Women were unique in Shakespearean plays as they were not capable of being casts as women during this time period. The roles were rarely leading roles as they were played by men portraying women per the social norms of the times. When Shakespeare chose female roles, he was careful to put as much into one particular character as possible to avoid the necessity of multiple female characters. For example, there were only two primary female characters within the play. These were Gertrude and Ophelia. Although each signified various female roles, Gertrude was used to show a much wider span of female roles both in the play and as viewed within society. Therefore, for the purpose of this paper, this author chooses to explore the various roles that can be examined in the primary character of Gertrude, the mother of the protagonist, Hamlet. In William Shakespeare’s, The Tragedy of Hamlet, Prince of Denmark, Gertrude represents the female roles of lustfulness, weakness, and maternal loyalty.
Gertrude, the mother of Hamlet, shows the role of lustfulness in that she seduces Claudius the uncle of Hamlet, “Though lewdness court it in a shape of heaven, So lust, though to a radiant angel link’d, O wicked wit and gifts, that have the power So to seduce!–won to his shameful lust The will of my most seeming-virtuous queen: O Hamlet, what a falling-off was there!” (1.5). Hamlet’s father appeared as a ghost and told Hamlet of the event that took place. Hamlet was still mourning the death of his father and felt it to be lustful on his mother’s and uncle’s part. Hamlet spoke his peace about this to his mother, “Will sate itself in a celestial bed, And prey on garbage” (1.5). Hamlet is raged over his uncle marrying his mother. These scenes represent women as being lustful and a mere object of sexual desire. This was representative of the era which was viewed through the manner that women were not to even be cast in the plays. Women were objects, rather than individuals. Portraying Gertrude as an object of lust and sexual desire justifies, or mocks, the social norms of the era.
The weakness of Gertrude is within her reach in that she needed another husband to fill the place of her dead one. Hamlet ask, “Why are you here, Horatio? Horatio replied, “My lord, I came to see your father’s funeral. Hamlet said, “I pray thee, do not mock me, fellow-student; I think it was to see my mother’s wedding” (1.2). When Gertrude married Claudius, the brother of her dead husband, King Hamlet, it is not sure if she knew that he killed Hamlet or not. Hamlet, the dead father of Gertrude’s son Hamlet appeared as a ghost and spoke this to Hamlet. The weakness of Gertrude wanting to remarry so soon may have blinded her from this awful murder. The weakness was also shown because Gertrude could not see that Claudius was after money and power. This was typical during the Shakespearean era. Women were dependent on their husbands for status and protection. This showed that women were too weak to be on their own and therefore would take a husband despite what they may have done or intend to do.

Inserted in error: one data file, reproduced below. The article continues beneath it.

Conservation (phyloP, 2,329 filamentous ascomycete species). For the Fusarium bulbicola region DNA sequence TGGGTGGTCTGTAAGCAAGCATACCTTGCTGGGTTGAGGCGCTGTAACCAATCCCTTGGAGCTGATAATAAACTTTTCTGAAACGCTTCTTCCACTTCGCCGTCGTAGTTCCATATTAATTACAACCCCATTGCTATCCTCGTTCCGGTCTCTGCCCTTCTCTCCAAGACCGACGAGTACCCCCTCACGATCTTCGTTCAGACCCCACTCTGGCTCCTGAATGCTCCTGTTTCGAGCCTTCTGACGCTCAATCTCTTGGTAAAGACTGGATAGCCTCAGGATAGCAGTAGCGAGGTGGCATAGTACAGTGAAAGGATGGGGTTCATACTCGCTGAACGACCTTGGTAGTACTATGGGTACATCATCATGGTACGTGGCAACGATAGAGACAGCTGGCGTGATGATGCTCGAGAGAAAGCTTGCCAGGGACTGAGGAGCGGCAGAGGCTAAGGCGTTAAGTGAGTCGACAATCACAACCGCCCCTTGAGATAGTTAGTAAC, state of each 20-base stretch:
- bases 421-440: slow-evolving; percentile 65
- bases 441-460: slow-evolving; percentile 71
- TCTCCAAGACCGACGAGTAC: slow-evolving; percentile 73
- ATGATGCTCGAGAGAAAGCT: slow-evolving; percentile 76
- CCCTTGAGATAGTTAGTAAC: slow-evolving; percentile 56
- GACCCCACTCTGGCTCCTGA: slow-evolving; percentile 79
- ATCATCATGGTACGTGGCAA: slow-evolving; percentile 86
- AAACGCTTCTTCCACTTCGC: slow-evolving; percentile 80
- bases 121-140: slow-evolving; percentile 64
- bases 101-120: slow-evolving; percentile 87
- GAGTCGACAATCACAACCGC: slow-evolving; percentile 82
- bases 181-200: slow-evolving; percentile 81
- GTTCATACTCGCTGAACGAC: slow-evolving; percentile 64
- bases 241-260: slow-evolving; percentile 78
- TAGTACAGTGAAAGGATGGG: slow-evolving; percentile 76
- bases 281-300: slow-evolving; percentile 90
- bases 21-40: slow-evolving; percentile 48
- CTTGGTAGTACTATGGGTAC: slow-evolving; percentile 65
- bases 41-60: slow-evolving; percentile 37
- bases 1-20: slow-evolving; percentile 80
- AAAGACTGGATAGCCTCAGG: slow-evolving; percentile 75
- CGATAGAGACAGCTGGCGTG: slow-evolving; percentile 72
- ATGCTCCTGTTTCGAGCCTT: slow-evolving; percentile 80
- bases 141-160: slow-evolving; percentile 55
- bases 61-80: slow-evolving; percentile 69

Gertrude’s maternal loyalty out shines all of her roles when Hamlet was going to drink the poison. Hamlet, being told by his father’s ghost to revenge his murder, started plotting how to carry out these wishes. He confronted his mother and accidently killed Polonius’s thinking him to be Claudius. Claudius plans an act upon which Laertes was to sword fight with Hamlet. Laertes is putting poison on both swords, and a drink of poison is to be made also in case Hamlet wins. “Or with a little shuffling, you may choose A sword unbated, and in a pass of practise Requite him for your father.” “I will do’t: And, for that purpose, I’ll anoint my sword.”(4.7). Knowing that her son is in danger, Gertrude made the ultimate sacrifice. Gertrude shows her maternal love when she starts to drink the poison even after Claudius told her it was poison. This was a typical female role in the era whereas the women were considered to be the primary caregivers and nurturers for the children. Bearing and raising children was their true claim to the Shakespearean society. To outlive their own child, when they could take their place instead, would be neglectful of this role.
William Shakespeare’s, The Tragedy of Hamlet, Prince of Denmark, portrayed typical roles of women in an era where women were not able to portray themselves on the stage. He encompassed as many typical roles within one female character as possible to exaggerate these roles. For this purpose, Shakespeare used the character of Gertrude as her involvement in numerous relationships offered him the ability to show many sides of the female character. By showing multiple roles within one female character, Shakespeare was able to show the extremities of these gender roles to be widely varying. For example, Gertrude’s lustfulness show that men view women as an object of sexual desire. Her need to take a husband immediately after her husband’s death shows that women were considered to be weak and needy. However, despite their shortcomings, Gertrude’s willingness to die in the place of her son shows that women were respected in their role of maternal loyalty. After all, no greater role could be played than that of a loyal mother.
- Shakespeare, William. The Tragedy of Hamlet, Prince of Denmark. 1999. Web. 21 Sept 2015.